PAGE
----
Commentary: 3 things that surprised me about the UAE

The budget slow travel adventure in early retirement takes us to the United Arab Emirates. Not exactly a ‘budget destination’, but it made financial sense to make it a three-week layover on our way to Eastern Europe. Many airlines go through the Gulf states on their Asian routes. We wanted to see this country, so here we are. And I have witnessed things that surprised me about the UAE.

It’s like Disneyland compared to what we have experienced over 4.5 years in Asia. The vast wealth in this Gulf nation is simply extraordinary.

Public bathroom attendants. Air conditioners pointed at outdoor dining tables. Man-made islands. The tallest building in the world. Air-conditioned bus stops. Polished marble roads filled with cars and SUVs, no motorcycles. Showrooms display cars worth $2 million and up. Small taxis inside labyrinth malls filled with designer everything.

tallest building in the world, car worth $2 million, air conditioned bus stop in dubai, uae

But these are not the most surprising things.

3 things that surprised me about the UAE

The Russians are coming

Russians — everywhere! So many Russians in the UAE! In Dubai, and Ras Al Khaimah, the latter was our first week-long stop. These people aren’t mere tourists. These are the wealthy Russians and they came to the UAE to avoid sanctions that would hurt their finances, and to avoid a war that could kill their sons.

The Russians have set up businesses on special visas. They are snatching up real estate. The Carnegie Endowment for International Peace reports: “… the UAE is now one of the top five places for Russian companies to open a franchise.” It goes further: “businessmen close to the Kremlin are moving their assets to the UAE.”

The fact that the UAE is so friendly to Russians is more surprising to me than the eye-popping uber-wealth of its privileged permanent and temporary inhabitants. However, it really shouldn’t surprise me at all: everything everywhere is always all about money.

people in dubai mall, russian family shopping, tourists on jbr beach in dubai

US, UK and EU diplomats are working to pressure the UAE to reign in its Russian love.

Overseas foreign workers in Dubai

The UAE is a fabulous place for the casual tourist with money to burn. I am glad we came to witness it, but I feel more comfortable with the “commoner”: the overseas foreign worker.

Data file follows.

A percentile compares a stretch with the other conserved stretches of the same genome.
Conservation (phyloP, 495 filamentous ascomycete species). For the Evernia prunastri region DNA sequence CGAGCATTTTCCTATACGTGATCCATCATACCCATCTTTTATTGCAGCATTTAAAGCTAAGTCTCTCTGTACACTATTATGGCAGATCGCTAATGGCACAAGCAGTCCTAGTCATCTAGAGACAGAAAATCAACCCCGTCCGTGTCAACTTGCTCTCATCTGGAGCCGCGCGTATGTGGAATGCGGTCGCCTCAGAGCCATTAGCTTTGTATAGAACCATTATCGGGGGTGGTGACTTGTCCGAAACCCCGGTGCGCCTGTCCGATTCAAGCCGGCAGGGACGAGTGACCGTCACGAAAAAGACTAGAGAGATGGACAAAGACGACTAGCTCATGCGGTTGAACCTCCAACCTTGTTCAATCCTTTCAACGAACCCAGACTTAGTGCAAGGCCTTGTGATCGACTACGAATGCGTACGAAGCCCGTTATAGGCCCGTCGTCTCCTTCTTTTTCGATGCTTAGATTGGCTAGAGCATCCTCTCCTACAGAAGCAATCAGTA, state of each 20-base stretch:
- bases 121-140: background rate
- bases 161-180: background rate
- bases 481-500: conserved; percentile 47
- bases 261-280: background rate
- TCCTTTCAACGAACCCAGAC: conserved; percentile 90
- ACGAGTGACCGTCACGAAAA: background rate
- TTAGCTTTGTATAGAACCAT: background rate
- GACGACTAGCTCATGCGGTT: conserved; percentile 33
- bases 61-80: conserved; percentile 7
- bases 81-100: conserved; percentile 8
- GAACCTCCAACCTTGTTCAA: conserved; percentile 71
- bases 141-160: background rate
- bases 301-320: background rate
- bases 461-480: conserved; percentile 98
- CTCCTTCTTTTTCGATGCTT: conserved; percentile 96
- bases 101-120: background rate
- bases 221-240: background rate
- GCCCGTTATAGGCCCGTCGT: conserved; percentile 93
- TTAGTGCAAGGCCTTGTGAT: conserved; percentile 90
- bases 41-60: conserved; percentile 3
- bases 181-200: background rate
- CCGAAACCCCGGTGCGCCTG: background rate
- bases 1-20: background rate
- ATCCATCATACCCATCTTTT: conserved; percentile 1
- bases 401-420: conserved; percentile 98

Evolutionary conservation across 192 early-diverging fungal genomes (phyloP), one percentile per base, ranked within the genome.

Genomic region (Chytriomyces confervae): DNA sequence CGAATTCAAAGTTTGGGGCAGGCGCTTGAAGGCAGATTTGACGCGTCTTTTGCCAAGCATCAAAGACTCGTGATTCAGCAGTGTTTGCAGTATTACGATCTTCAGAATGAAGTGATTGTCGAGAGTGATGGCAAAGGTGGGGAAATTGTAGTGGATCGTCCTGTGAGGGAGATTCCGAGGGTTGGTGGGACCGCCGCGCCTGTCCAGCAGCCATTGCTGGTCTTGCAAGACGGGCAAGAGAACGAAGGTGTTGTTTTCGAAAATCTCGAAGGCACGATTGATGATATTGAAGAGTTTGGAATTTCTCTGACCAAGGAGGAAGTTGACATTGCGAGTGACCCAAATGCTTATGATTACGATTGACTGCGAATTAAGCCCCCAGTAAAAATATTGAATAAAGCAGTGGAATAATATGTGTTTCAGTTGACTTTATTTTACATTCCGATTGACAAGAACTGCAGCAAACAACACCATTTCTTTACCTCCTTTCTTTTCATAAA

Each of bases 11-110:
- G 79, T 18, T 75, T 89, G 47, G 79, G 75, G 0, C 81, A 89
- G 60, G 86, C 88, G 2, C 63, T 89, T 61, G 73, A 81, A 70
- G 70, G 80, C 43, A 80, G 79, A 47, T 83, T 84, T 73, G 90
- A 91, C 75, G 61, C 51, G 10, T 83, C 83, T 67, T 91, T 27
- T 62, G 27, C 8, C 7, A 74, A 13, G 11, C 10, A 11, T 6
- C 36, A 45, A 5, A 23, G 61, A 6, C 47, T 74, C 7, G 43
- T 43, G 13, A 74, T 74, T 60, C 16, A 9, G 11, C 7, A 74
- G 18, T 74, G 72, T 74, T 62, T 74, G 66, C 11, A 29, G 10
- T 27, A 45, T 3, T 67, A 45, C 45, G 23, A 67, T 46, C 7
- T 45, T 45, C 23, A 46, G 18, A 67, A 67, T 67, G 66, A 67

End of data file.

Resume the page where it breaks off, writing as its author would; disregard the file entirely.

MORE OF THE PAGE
We went to an attraction called the Dubai Frame and then rented a bike cart to ride around a massive park with thick grass and loads of lovely landscaping in this desert city. I asked the attendant where he is from. India. I asked how much money he makes working in Dubai. He earns 30,000 rupees a month. That’s roughly $365. Multiply that by the five years he’s been here in the UAE: $21,900. In FIVE years.

This is surprising to me. Although it shouldn’t be because I have met former overseas foreign workers in their home countries (Philippines, India, Nepal, etc.) I’ve heard their stories about sacrificing years of their lives to earn ‘good money’ to get ahead. For so many people on Earth, $365 a month is good money!

theo in a rental bike at the dubai frame, a foreign worker in ras al khaimah, foreign workers wait for metro in dubai, uae

The UAE could not exist as it is without these workers. They do everything from bike rental attendant to construction worker, fast food prepper to train ticket sales, and more. Of course, some workers are more highly skilled and can earn a great deal more money. But there are more lower-paying jobs, by far.

What’s even more surprising: how these foreign workers LIGHT UP when I smile at them and ask how they are doing, where are they from, etc. I see them as people. Not brown or yellow menial workers.

In fact, it seems to me this country is more of a ‘melting pot’ than New York City.

Most tourists we’ve seen since pre-pandemic

We have seen more tourists in the UAE in June 2023 than we have for years — since 2019 before the pandemic.

This is surprising to me because the UAE is way more expensive than other countries we’ve visited since we restarted travel in 2022: Thailand, Malaysia, India, Nepal.

I’ll simply continue to observe. It’s all I can do. But it is sometimes it’s tough not to scream/cry/hate over this situation of a lopsided world.

Thanks for reading, “Commentary: 3 things that surprised me about the UAE.”

Commentaries by Earth Vagabonds


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